Odessey and Oracle was their only cohesive full-length platter (the first album was largely pasted together from singles andcovers). A near-masterpiece of pop/psychedelia, it showed the group reaching new levels of sophistication in composition andperformance, finally branching out beyond strictly romantic themes into more varied lyrical territory. The album passedvirtually unnoticed in Britain, and was only released in the States after some lobbying from Al Kooper. By that time it was1968, and the group had split for good.
The Zombies had been defunct for some time when one of the tracks from Odessey, "Time of the Season," was released as asingle, almost as an afterthought. It took off in early 1969 to become their biggest hit, but the members resisted temptationsto re-form, leading to a couple of bizarre tours in the late '60s by bogus "Zombies" with no relation to the original group. Bythis time, Rod Argent was already recording as the leader of Argent, which went in a harder rock direction than the Zombies.After a spell as an insurance clerk, Colin Blunstone had some success (more in Britain than America) in the early '70s as a solovocalist, with material that often amounted to soft rock variations on the Zombies sound.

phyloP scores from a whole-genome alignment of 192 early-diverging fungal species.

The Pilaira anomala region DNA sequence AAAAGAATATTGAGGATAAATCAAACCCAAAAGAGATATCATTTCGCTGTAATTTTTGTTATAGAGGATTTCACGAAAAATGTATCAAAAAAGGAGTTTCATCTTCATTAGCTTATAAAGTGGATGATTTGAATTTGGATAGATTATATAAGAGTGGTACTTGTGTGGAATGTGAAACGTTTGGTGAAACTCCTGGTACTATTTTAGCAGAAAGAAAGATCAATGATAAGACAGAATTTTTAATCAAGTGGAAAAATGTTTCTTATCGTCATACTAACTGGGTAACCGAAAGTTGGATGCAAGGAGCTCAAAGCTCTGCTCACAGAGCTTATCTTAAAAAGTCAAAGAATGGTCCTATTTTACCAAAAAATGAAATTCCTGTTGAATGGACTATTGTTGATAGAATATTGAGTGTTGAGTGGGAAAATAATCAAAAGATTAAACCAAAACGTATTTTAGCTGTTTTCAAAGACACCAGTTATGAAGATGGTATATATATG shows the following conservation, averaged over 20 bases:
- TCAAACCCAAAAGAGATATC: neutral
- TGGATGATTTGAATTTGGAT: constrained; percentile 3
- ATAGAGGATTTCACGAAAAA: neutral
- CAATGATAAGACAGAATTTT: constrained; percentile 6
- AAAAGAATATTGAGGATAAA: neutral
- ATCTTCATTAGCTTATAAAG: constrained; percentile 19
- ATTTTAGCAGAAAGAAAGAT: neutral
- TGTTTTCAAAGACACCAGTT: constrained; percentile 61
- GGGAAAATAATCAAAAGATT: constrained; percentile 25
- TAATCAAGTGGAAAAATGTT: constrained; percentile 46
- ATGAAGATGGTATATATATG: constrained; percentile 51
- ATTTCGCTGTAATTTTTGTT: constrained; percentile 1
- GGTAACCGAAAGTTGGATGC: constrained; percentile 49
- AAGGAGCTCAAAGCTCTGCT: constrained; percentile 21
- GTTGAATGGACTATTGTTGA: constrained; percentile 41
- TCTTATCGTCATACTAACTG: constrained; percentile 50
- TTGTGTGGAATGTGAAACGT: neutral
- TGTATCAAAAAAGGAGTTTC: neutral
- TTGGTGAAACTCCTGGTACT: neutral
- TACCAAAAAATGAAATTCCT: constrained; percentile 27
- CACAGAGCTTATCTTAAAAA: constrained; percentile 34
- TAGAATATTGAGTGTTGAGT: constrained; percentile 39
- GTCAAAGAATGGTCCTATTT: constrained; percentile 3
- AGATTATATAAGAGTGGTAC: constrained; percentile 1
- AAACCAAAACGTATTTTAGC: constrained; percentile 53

Much more influential than their commercial success would indicate, echoes of the Zombies' innovations can be heard in theDoors, the Byrds, the Left Banke, the Kinks, and many others. After a long period during which most of their work was out ofprint, virtually all of their recordings have been restored to availability on CD. Blunstone and Argent reunited for an album, Outof the Shadows, and toured together in 2003 as Blunstone & Argent, playing live shows into 2004 when they began giggingagain as the Zombies, with an album and DVD set, Live at the Bloomsbury Theatre, appearing under that name in 2005. Tohonor the 40th anniversary of Odessey and Oracle, the four surviving original members of the group reunited for a series ofthree concerts at London's Shepherd's Bush Empire Theatre in March of 2008, with a CD and DVD set of the shows hitting themarket later that summer. A new studio album, Breathe Out, Breathe In, attributed to the Zombies featuring Colin Blunstone &Rod Argent, appeared in 2011. « hide
Similar Bands: The Kinks, The Beatles, Love, The Beach Boys, The Byrds